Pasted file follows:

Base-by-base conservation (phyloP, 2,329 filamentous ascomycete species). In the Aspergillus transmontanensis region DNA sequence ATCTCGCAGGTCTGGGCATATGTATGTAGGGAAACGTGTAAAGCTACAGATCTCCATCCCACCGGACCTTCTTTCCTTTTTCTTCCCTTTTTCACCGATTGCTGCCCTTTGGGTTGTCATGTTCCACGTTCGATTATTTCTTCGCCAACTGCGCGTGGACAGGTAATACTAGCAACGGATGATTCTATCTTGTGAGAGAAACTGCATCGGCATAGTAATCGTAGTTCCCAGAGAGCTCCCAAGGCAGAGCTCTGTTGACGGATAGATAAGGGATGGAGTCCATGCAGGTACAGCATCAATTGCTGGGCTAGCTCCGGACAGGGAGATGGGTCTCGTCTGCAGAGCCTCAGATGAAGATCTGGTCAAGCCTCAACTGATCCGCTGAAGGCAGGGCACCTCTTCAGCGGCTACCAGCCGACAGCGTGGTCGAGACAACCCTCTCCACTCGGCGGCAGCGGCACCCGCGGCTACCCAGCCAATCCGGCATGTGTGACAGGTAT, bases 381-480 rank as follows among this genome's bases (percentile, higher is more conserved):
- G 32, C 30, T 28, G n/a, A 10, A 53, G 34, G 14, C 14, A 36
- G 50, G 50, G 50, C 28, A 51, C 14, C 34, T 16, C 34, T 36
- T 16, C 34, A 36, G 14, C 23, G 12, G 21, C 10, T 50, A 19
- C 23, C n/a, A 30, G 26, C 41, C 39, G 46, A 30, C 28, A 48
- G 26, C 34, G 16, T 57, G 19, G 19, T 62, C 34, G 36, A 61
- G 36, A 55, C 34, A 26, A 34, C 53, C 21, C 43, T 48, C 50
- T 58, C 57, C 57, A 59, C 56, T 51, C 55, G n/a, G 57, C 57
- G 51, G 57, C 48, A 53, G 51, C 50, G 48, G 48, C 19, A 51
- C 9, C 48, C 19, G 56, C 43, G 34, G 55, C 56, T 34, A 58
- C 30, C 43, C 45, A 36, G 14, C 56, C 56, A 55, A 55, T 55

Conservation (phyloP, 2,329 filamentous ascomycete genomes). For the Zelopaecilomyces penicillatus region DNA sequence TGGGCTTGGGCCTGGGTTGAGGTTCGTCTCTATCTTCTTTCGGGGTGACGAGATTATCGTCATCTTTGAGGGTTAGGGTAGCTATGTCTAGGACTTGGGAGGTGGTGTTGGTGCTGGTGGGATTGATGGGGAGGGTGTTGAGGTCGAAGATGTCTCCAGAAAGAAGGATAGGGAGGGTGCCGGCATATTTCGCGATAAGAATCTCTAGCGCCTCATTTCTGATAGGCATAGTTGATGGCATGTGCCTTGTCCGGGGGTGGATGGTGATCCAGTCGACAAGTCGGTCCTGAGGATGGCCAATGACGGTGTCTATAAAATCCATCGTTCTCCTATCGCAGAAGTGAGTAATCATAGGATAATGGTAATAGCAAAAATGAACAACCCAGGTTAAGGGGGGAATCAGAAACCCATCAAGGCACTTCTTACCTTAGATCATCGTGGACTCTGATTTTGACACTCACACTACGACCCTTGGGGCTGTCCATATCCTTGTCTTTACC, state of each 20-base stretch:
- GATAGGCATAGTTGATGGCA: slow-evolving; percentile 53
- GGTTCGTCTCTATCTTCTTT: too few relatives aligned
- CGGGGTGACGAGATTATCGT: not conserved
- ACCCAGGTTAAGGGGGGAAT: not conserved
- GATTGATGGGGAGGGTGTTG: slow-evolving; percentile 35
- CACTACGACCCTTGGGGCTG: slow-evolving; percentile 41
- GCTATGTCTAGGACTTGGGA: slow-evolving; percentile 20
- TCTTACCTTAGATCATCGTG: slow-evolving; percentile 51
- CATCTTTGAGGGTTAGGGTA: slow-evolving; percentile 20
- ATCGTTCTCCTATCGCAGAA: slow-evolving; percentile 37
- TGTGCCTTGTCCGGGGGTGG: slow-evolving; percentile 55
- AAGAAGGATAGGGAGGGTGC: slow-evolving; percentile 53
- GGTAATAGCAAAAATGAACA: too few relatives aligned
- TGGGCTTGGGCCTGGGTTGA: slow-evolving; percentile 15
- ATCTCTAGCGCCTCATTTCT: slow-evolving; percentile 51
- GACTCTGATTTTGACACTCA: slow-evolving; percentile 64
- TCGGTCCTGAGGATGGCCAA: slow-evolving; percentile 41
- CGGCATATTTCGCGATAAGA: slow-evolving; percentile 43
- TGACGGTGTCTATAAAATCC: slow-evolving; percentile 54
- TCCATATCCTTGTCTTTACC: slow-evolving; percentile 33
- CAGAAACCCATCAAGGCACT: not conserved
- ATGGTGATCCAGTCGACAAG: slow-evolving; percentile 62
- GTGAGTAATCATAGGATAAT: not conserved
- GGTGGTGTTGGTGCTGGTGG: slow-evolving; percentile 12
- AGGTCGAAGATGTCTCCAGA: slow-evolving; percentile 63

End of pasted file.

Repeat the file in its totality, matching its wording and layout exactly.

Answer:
Base-by-base conservation (phyloP, 2,329 filamentous ascomycete species). In the Aspergillus transmontanensis region DNA sequence ATCTCGCAGGTCTGGGCATATGTATGTAGGGAAACGTGTAAAGCTACAGATCTCCATCCCACCGGACCTTCTTTCCTTTTTCTTCCCTTTTTCACCGATTGCTGCCCTTTGGGTTGTCATGTTCCACGTTCGATTATTTCTTCGCCAACTGCGCGTGGACAGGTAATACTAGCAACGGATGATTCTATCTTGTGAGAGAAACTGCATCGGCATAGTAATCGTAGTTCCCAGAGAGCTCCCAAGGCAGAGCTCTGTTGACGGATAGATAAGGGATGGAGTCCATGCAGGTACAGCATCAATTGCTGGGCTAGCTCCGGACAGGGAGATGGGTCTCGTCTGCAGAGCCTCAGATGAAGATCTGGTCAAGCCTCAACTGATCCGCTGAAGGCAGGGCACCTCTTCAGCGGCTACCAGCCGACAGCGTGGTCGAGACAACCCTCTCCACTCGGCGGCAGCGGCACCCGCGGCTACCCAGCCAATCCGGCATGTGTGACAGGTAT, bases 381-480 rank as follows among this genome's bases (percentile, higher is more conserved):
- G 32, C 30, T 28, G n/a, A 10, A 53, G 34, G 14, C 14, A 36
- G 50, G 50, G 50, C 28, A 51, C 14, C 34, T 16, C 34, T 36
- T 16, C 34, A 36, G 14, C 23, G 12, G 21, C 10, T 50, A 19
- C 23, C n/a, A 30, G 26, C 41, C 39, G 46, A 30, C 28, A 48
- G 26, C 34, G 16, T 57, G 19, G 19, T 62, C 34, G 36, A 61
- G 36, A 55, C 34, A 26, A 34, C 53, C 21, C 43, T 48, C 50
- T 58, C 57, C 57, A 59, C 56, T 51, C 55, G n/a, G 57, C 57
- G 51, G 57, C 48, A 53, G 51, C 50, G 48, G 48, C 19, A 51
- C 9, C 48, C 19, G 56, C 43, G 34, G 55, C 56, T 34, A 58
- C 30, C 43, C 45, A 36, G 14, C 56, C 56, A 55, A 55, T 55

Conservation (phyloP, 2,329 filamentous ascomycete genomes). For the Zelopaecilomyces penicillatus region DNA sequence TGGGCTTGGGCCTGGGTTGAGGTTCGTCTCTATCTTCTTTCGGGGTGACGAGATTATCGTCATCTTTGAGGGTTAGGGTAGCTATGTCTAGGACTTGGGAGGTGGTGTTGGTGCTGGTGGGATTGATGGGGAGGGTGTTGAGGTCGAAGATGTCTCCAGAAAGAAGGATAGGGAGGGTGCCGGCATATTTCGCGATAAGAATCTCTAGCGCCTCATTTCTGATAGGCATAGTTGATGGCATGTGCCTTGTCCGGGGGTGGATGGTGATCCAGTCGACAAGTCGGTCCTGAGGATGGCCAATGACGGTGTCTATAAAATCCATCGTTCTCCTATCGCAGAAGTGAGTAATCATAGGATAATGGTAATAGCAAAAATGAACAACCCAGGTTAAGGGGGGAATCAGAAACCCATCAAGGCACTTCTTACCTTAGATCATCGTGGACTCTGATTTTGACACTCACACTACGACCCTTGGGGCTGTCCATATCCTTGTCTTTACC, state of each 20-base stretch:
- GATAGGCATAGTTGATGGCA: slow-evolving; percentile 53
- GGTTCGTCTCTATCTTCTTT: too few relatives aligned
- CGGGGTGACGAGATTATCGT: not conserved
- ACCCAGGTTAAGGGGGGAAT: not conserved
- GATTGATGGGGAGGGTGTTG: slow-evolving; percentile 35
- CACTACGACCCTTGGGGCTG: slow-evolving; percentile 41
- GCTATGTCTAGGACTTGGGA: slow-evolving; percentile 20
- TCTTACCTTAGATCATCGTG: slow-evolving; percentile 51
- CATCTTTGAGGGTTAGGGTA: slow-evolving; percentile 20
- ATCGTTCTCCTATCGCAGAA: slow-evolving; percentile 37
- TGTGCCTTGTCCGGGGGTGG: slow-evolving; percentile 55
- AAGAAGGATAGGGAGGGTGC: slow-evolving; percentile 53
- GGTAATAGCAAAAATGAACA: too few relatives aligned
- TGGGCTTGGGCCTGGGTTGA: slow-evolving; percentile 15
- ATCTCTAGCGCCTCATTTCT: slow-evolving; percentile 51
- GACTCTGATTTTGACACTCA: slow-evolving; percentile 64
- TCGGTCCTGAGGATGGCCAA: slow-evolving; percentile 41
- CGGCATATTTCGCGATAAGA: slow-evolving; percentile 43
- TGACGGTGTCTATAAAATCC: slow-evolving; percentile 54
- TCCATATCCTTGTCTTTACC: slow-evolving; percentile 33
- CAGAAACCCATCAAGGCACT: not conserved
- ATGGTGATCCAGTCGACAAG: slow-evolving; percentile 62
- GTGAGTAATCATAGGATAAT: not conserved
- GGTGGTGTTGGTGCTGGTGG: slow-evolving; percentile 12
- AGGTCGAAGATGTCTCCAGA: slow-evolving; percentile 63